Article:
Q Magazine

R.I.P. Richard Tandy, Longtime Electric Light Orchestra Keyboardist, Dead at 76

Tandy also played harpsichord on The Move's 'Blackberry Way' and contributed to albums by Dave Edmunds, the Everly Brothers, and Tom Petty and the Heartbreakers

wills q template
Source: Facebook / Jeff Lynne

Tandy joined Electric Light Orchestra on their second album, appropriately titled "ELO II"

Link to FacebookShare to XShare to Email

Richard Tandy, the man whose gift for playing a variety of different keyboards – from piano and organ to Minimoog and Mellotron – can be heard on the majority of the albums released by Electric Light Orchestra, has died at the age of 76.

Tandy’s death was announced by ELO co-founder Jeff Lynne, who posted the news on social media, saying, “It is with great sadness that I share the news of the passing of my long-time collaborator and dear friend Richard Tandy. He was a remarkable musician and friend and I'll cherish the lifetime of memories we had together. Sending all my love to Sheila and the Tandy family."

Article continues below advertisement
wills q template
Source: Facebook / Jeff Lynne

Jeff Lynne called Tandy "a remarkable musician and friend," adding, "I’ll cherish the lifetime of memories we had together."

Born on March 26, 1948 in Birmingham, Tandy started taking piano lessons when he was nine years old, but when rock and roll came calling, he decided to pick up a guitar and learn to play that instrument as well. “No lessons,” he clarified in a 1994 interview. “Just hours of strumming.”

One of his first groups was called The Chantelles, a jazz/blues combo, but by 1968 he’d joined the touring lineup of The Move, which led him to join them in the studio to play harpsichord on their single “Blackberry Way.” (This was not his first encounter with the band’s drummer, Bev Bevan – the twosome had both attended Moseley School in Birmingham – nor would it be his last.) Not much later, Tandy joined the Ugly's, playing on their 1969 single, "I've Seen the Light."

By 1972, Tandy had been invited to join the first live line-up of Electric Light Orchestra, albeit as bassist rather than keyboardist, but it didn’t take long – we’re talking less than a year – for that situation to change. Although he didn’t play on the band’s self-titled debut, he made his studio performance with ELO on their second album, appropriately titled ELO 2, and he would go on to appear in some capacity on every subsequent album by the band save one: 2015’s Alone in the Universe. As such, he can be heard of all of the band's biggest hits, including - but in no way limited to - "Can't Get It Out of My Head," "Evil Woman," "Livin' Thing," "Telephone Line," "Mr. Blue Sky," "Sweet Talkin' Woman," and, yes, even "Xanadu," with Olivia Newton-John.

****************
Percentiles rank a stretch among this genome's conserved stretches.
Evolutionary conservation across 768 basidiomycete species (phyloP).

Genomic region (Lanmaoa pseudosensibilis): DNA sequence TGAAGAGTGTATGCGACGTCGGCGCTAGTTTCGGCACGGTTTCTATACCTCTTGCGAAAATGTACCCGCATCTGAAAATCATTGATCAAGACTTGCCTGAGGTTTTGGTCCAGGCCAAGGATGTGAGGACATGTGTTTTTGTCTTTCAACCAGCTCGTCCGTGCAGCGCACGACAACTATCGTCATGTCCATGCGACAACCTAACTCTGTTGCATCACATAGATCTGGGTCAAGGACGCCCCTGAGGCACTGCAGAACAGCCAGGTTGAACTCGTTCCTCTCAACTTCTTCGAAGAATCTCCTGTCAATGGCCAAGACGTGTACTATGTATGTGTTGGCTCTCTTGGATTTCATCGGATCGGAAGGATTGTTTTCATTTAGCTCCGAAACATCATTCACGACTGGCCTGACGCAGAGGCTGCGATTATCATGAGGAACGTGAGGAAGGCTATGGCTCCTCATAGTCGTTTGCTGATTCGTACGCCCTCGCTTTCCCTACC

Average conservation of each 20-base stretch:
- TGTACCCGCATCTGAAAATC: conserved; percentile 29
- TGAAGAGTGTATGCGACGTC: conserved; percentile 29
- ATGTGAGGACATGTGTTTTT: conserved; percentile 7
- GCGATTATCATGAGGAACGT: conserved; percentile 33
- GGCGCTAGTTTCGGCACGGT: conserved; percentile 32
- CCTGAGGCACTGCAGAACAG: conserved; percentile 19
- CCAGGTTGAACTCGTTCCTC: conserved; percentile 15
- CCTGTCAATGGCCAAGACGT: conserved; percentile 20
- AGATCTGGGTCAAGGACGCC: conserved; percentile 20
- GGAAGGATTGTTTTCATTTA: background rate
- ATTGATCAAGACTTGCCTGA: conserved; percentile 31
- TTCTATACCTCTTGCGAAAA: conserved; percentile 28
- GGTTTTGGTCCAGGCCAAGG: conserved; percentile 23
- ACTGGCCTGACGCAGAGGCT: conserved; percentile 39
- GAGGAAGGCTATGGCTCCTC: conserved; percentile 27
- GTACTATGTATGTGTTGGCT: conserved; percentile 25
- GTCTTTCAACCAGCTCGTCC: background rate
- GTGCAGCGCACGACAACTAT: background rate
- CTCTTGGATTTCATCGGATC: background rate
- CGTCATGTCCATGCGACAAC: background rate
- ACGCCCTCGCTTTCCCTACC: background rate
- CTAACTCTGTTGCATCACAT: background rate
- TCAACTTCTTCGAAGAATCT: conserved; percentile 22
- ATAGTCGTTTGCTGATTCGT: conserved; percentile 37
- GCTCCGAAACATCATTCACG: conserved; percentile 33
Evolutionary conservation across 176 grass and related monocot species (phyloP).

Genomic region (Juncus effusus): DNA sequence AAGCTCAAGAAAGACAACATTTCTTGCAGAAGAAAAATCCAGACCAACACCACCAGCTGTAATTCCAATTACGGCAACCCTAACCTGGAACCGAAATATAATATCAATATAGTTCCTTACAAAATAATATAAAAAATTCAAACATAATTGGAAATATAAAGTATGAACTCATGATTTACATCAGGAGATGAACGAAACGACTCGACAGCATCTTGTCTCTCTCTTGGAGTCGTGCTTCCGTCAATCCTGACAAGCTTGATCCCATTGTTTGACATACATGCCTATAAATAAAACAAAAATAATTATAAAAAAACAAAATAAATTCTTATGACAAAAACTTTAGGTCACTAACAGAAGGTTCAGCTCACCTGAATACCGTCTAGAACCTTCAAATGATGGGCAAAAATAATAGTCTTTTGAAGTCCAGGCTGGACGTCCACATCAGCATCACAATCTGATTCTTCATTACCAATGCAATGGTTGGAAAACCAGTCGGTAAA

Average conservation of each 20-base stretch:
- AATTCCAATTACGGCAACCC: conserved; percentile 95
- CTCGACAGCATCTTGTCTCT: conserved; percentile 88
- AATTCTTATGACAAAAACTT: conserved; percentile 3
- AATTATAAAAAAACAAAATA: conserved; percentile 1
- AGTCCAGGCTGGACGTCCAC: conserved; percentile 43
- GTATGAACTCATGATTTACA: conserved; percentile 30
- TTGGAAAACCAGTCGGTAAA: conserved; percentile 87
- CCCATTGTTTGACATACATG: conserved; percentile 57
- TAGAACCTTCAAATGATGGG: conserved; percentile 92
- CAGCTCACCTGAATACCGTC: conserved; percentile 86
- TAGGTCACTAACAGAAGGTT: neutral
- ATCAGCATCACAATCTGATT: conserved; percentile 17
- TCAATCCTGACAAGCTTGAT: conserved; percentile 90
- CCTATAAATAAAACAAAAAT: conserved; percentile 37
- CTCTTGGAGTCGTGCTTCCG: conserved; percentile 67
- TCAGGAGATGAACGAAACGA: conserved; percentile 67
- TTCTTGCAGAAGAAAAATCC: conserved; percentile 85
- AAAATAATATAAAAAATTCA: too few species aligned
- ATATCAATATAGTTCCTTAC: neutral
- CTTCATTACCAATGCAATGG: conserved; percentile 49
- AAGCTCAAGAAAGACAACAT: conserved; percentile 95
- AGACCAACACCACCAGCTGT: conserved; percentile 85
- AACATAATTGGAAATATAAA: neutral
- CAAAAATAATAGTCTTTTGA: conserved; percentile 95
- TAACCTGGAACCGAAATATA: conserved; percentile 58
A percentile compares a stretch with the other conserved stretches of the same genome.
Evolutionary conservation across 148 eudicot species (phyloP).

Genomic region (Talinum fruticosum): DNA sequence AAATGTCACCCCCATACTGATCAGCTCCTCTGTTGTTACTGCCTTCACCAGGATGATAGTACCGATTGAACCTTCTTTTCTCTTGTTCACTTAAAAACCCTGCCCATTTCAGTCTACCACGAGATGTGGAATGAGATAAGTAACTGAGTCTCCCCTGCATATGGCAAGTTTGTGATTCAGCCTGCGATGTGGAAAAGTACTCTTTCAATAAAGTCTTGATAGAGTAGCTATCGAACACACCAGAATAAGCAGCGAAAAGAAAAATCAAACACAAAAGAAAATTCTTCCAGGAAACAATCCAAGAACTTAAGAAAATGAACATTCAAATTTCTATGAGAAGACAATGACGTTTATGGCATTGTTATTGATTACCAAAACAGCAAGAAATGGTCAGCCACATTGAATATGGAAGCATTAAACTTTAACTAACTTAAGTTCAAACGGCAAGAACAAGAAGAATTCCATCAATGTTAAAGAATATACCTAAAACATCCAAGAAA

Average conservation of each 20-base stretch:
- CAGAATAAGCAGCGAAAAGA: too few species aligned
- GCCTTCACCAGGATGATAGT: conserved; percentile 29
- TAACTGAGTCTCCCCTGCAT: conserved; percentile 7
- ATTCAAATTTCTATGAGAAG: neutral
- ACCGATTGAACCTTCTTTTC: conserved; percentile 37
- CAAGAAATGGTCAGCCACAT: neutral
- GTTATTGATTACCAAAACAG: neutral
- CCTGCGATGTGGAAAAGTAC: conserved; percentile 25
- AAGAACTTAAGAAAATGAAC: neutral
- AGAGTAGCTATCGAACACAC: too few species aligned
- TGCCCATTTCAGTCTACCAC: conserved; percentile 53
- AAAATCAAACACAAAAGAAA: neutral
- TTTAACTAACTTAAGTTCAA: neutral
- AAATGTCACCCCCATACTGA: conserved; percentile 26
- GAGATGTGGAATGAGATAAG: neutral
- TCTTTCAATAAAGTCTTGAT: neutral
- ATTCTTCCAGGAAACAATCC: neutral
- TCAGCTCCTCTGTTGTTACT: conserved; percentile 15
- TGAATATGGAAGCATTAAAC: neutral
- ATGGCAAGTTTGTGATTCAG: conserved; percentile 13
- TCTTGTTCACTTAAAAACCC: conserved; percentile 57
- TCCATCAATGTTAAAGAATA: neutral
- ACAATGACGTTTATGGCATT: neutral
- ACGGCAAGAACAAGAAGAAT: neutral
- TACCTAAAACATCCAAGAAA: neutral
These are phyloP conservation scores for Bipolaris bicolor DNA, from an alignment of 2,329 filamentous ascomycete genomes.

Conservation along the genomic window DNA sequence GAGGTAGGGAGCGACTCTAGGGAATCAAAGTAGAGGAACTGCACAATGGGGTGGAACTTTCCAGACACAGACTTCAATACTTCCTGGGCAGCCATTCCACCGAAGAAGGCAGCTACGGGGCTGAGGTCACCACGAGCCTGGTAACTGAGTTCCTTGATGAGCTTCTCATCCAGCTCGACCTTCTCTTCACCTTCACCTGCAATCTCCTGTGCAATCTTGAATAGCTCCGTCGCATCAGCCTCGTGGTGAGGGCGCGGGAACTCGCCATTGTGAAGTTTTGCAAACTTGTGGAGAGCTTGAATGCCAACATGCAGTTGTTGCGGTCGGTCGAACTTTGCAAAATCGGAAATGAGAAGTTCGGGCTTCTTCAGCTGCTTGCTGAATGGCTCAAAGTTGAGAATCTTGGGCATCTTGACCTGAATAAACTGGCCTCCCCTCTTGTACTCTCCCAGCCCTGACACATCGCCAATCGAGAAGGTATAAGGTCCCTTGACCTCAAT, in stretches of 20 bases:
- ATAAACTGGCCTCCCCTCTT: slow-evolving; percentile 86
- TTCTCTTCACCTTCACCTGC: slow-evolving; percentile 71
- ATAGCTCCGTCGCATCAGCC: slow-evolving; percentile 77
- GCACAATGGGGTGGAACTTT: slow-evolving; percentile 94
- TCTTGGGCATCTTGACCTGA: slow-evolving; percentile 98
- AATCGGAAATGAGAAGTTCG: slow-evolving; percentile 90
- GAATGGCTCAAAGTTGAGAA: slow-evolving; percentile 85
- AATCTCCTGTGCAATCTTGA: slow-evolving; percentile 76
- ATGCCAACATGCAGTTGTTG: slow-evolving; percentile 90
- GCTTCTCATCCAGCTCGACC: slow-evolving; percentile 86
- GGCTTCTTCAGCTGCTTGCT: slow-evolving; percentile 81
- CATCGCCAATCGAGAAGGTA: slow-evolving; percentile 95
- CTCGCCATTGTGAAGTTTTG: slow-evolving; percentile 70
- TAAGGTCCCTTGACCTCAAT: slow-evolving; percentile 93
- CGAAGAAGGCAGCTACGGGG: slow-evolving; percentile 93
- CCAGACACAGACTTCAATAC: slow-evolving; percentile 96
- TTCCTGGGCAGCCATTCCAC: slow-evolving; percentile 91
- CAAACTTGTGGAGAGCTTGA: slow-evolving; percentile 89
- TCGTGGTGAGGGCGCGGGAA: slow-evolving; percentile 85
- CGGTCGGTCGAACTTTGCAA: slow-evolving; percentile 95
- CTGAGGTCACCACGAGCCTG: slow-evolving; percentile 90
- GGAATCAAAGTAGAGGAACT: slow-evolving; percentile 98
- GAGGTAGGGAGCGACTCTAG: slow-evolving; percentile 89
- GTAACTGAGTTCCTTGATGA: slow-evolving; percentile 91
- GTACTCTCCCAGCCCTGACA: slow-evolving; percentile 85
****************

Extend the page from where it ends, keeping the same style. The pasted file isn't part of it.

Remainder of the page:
Article continues below advertisement

In an interview with BBC Radio after Tandy's passing, Bevan said of his late bandmate, "He was a really dedicated musician. He really studied his craft. His real forte was in the studio. He was Jeff Lynne's right-hand man and was with Jeff all the time in the studio. I couldn't drag them out."

This bond between Tandy and Lynne is evident by the way Tandy popped up as a player on many of the projects Lynne produced outside of ELO, including songs by Dave Edmunds ("Information"), the Everly Brothers ("The Story of Me"), George Harrison ("Cheer Down"), Tom Petty and the Heartbreakers ("Two Gunslingers"), and Julianna Raye ("I'll Get You Back").

"I remember working with Richard in Jeff’s home studio in Birmingham," Raye told Q in an email. "Aside from his wonderful musicianship, I remember him as a dear friend of Jeff’s and a good hearted human. I’m sad to hear of his loss and sending well wishes to all who knew and loved him."

Tandy also contributed to Lynne's debut solo album, Armchair Theater, returning to acoustic guitar for the singles "Every Little Thing" and "Lift Me Up."

Article continues below advertisement

Tandy's solo endeavors were comparatively limited, although he did re-team with Dave Morgan - his former Ugly's bandmate - for the 1986 concept album EarthRise, which Morgan reissued in a special edition in 2013. When Lynne decided to revive ELO - as a name, if not necessarily as the same band - after an extended hiatus in 2001, Tandy was there, and while he didn't contribute heavily to the new studio albums that would gradually emerge, he did return to the road with Lynne, most notably performing for their 2014 Hyde Park performance.

Appropriately, the final (Jeff Lynne's) ELO song to which Tandy contributed was a track on the band's 2019 album From Out of Nowhere entitled "One More Time." Indeed, insofar as Q can determine, this was actually the last recorded song by any artist to feature Tandy, which makes it doubly poignant.

Article continues below advertisement

Never miss a story — sign up for the Q newsletter for the latest music news on all your favorite artists, all in one place.


Subscribe to our newsletter

your info will be used in accordance with our privacy policy

Read More